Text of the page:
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Publication numberUS3899681 A
Publication typeGrant
Publication dateAug 12, 1975
Filing dateApr 1, 1974
Priority dateApr 1, 1974
Also published asDE2514246A1
Publication numberUS 3899681 A, US 3899681A, US-A-3899681, US3899681 A, US3899681A
InventorsBeckner Everet H, Clauser Milton J
Original AssigneeUs Energy
Export CitationBiBTeX, EndNote, RefMan
External Links: USPTO, USPTO Assignment, Espacenet
Electron beam device
US 3899681 A
Abstract
An electron beam device in which a hollow target is symmetrically irradiated by a high energy, pulsed electron beam about its periphery and wherein the outer portion of the target has a thickness slightly greater than required to absorb the electron beam pulse energy.
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Description  (OCR text may contain errors)

United States Patent Beckner et al.

451 Aug. 12, 1975 ELECTRON BEAM DEVICE [75] Inventors: Everet H. Beckner; Milton ,1.

Clauser, both of Albuquerque, N. Mex.

[73] Assignee: The United States of America as represented by the United States Energy Research and Development Administration, Washington, DC

[22] Filed: Apr. 1, 1974 [21] Appl No: 457,673

[52] U.S. C1. 250/502; 176/1; 313/61 [51] Int. Cl. r l r l a G2lb 1/00 [58] Field of Search 176/1, 8, 93; 250/499, 250/500, 501, 502, 439; 313/61 [56] References Cited UNITED STATES PATENTS 2,953,718 9/1960 Ducati 176/1 3 ()94,474 6/1963 Gale 176/1 3,489,645 1/1970 Daiber et a1. 176/1 3,569,755 3/1971 Noble 313/61 Primary ExaminerHarold A. Dixon Almrney, Agent, or FirmDean Ev Carlson; Dudley W, King; Richard E. Constant ergy,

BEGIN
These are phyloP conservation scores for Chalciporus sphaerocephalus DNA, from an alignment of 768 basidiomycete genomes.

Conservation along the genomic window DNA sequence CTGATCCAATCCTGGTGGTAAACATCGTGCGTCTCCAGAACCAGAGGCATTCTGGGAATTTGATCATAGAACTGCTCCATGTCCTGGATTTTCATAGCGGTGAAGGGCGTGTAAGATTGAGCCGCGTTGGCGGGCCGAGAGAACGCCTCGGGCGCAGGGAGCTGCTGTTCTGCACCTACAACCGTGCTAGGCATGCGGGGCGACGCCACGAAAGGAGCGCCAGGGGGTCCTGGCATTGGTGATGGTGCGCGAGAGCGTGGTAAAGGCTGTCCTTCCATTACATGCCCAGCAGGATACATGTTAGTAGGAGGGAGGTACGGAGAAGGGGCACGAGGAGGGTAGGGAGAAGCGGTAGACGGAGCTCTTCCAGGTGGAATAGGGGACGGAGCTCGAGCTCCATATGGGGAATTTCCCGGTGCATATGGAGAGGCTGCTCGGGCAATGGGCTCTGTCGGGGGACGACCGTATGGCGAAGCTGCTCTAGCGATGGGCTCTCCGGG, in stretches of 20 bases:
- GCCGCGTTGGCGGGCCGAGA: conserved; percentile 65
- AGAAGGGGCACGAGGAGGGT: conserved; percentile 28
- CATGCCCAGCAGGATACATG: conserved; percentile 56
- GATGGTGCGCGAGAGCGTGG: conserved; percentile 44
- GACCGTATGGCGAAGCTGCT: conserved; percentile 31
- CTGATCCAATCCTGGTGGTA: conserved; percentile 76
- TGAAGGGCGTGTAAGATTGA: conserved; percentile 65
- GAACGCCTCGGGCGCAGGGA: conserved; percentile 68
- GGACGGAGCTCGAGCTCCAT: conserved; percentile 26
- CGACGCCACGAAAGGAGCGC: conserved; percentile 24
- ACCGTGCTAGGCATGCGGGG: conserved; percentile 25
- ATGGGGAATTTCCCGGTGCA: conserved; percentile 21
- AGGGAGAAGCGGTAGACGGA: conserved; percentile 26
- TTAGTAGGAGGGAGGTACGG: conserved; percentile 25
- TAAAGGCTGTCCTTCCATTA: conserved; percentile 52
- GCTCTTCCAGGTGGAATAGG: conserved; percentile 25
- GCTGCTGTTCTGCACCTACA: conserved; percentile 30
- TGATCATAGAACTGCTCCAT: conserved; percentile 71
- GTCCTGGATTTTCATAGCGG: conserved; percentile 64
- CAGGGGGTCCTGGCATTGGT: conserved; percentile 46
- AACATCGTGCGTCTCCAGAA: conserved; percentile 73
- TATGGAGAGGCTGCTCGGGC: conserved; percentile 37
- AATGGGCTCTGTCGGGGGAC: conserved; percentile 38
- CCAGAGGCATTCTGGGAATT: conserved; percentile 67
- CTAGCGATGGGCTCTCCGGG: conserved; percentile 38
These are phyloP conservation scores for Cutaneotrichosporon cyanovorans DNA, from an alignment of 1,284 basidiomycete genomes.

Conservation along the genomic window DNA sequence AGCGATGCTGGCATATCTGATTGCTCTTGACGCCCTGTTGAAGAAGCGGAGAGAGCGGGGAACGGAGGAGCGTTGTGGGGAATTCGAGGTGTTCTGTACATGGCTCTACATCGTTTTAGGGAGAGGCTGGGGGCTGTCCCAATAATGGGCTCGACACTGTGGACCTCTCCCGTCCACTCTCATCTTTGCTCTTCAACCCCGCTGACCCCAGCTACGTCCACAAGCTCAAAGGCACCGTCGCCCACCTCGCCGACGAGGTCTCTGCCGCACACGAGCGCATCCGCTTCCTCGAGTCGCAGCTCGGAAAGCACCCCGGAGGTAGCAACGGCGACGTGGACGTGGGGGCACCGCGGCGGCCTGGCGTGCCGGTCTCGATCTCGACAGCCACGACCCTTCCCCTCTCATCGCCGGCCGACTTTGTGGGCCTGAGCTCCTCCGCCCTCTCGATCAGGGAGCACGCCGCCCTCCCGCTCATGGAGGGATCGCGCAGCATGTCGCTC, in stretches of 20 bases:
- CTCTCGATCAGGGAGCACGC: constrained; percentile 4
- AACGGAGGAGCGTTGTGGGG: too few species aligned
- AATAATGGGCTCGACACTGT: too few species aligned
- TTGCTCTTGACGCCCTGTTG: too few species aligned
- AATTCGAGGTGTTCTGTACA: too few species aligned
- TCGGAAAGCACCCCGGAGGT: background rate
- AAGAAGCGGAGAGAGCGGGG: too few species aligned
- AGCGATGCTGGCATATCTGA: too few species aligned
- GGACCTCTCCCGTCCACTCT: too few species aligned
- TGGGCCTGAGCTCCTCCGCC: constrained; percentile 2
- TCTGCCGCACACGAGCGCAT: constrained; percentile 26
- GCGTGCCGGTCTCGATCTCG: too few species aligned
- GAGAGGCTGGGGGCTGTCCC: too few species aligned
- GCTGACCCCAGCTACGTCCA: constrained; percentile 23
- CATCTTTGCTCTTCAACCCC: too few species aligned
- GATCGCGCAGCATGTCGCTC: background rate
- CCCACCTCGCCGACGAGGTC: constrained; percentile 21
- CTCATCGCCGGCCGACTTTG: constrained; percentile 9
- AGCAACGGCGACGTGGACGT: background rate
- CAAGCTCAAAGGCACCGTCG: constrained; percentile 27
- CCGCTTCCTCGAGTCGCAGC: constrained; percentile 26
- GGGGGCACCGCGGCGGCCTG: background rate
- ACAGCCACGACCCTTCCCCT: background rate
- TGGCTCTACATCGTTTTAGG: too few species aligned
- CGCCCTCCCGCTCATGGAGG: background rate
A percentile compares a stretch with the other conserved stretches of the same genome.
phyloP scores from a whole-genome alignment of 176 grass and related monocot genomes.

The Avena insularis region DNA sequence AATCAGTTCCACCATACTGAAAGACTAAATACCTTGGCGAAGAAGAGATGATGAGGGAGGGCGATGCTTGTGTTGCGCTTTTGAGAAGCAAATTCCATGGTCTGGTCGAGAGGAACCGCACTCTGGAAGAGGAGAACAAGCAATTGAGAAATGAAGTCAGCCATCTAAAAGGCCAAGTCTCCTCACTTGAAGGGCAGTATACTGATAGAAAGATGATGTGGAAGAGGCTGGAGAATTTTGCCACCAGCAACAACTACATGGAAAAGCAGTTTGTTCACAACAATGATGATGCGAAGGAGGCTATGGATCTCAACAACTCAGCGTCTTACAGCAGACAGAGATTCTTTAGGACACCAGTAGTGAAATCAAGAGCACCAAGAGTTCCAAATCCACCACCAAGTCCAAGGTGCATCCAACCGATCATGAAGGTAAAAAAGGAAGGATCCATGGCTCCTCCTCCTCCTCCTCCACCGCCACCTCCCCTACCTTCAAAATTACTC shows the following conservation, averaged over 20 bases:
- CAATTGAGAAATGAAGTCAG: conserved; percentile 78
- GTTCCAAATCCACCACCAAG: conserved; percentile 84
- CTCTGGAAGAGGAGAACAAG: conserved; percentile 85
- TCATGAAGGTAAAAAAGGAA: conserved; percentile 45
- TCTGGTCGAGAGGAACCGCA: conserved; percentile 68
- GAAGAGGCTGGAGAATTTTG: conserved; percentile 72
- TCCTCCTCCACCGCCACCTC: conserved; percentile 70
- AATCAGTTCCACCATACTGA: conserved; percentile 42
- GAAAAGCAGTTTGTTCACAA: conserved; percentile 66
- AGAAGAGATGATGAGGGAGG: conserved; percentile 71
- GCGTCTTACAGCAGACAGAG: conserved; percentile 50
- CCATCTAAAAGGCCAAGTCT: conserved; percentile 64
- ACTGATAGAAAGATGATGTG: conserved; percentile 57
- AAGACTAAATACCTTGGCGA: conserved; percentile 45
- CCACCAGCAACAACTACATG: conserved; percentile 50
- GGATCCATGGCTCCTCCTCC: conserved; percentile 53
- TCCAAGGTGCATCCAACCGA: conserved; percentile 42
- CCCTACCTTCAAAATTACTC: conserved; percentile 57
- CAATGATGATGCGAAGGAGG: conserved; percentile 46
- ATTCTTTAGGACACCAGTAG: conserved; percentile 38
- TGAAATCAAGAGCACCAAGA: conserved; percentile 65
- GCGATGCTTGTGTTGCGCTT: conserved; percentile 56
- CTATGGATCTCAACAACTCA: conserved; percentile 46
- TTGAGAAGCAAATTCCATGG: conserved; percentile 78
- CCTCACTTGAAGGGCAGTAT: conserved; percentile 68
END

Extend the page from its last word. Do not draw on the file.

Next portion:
8 Claims, 5 Drawing Figures CONTROL DEVICE .3 A a? lo 30b zsjupptv W1 PATENTEM 3.899.68

SHEET 1 FIG. 2 3 E I K50 F I G. 4

ATENI'EB ms 1 2 975 SELEET FIG. 3

TIME (41, SGCOnds) ELECTRON BEAM DEVICE BACKGROUND OF INVENTION Many new techniques and devices are being developed in order to produce high energy plasmas and other materials which may result in fusion or the like, or to be used for material studies, testing of deposition of high energy in materials or for similar purposes. One such technique or device is high intensity electron beam generating machines. Such machines are being built or developed which are capable of producing electron beams in pulses having currents of from about IO0,000 to greater than l ,OO0,000 amperes at voltages of from about l00,000 volts to greater than l0,0()0,0() volts in time periods of 100 nanoseconds or less.

In order to achieve the desired interactions and reactions of the materials to achieve these purposes, the electron beam device should desirably focus this beam energy to a very small point or space in a symmetrical or uniform manner. This is particularly true in plasma and fusion-type applications where an amount of material to be ionized or fused must be heated to very high temperatures in the neighborhood of from about to l()"C and compressed to extremely high densities. It has been found to be difficult to achieve desired high energy electron beam or beams having suitable energy and pulse durations and then to focus the so-produced electron beams to a desired size which may be absorbed in a time period and configuration which would produce significantly high density and high temperature plasmas and/or fusion.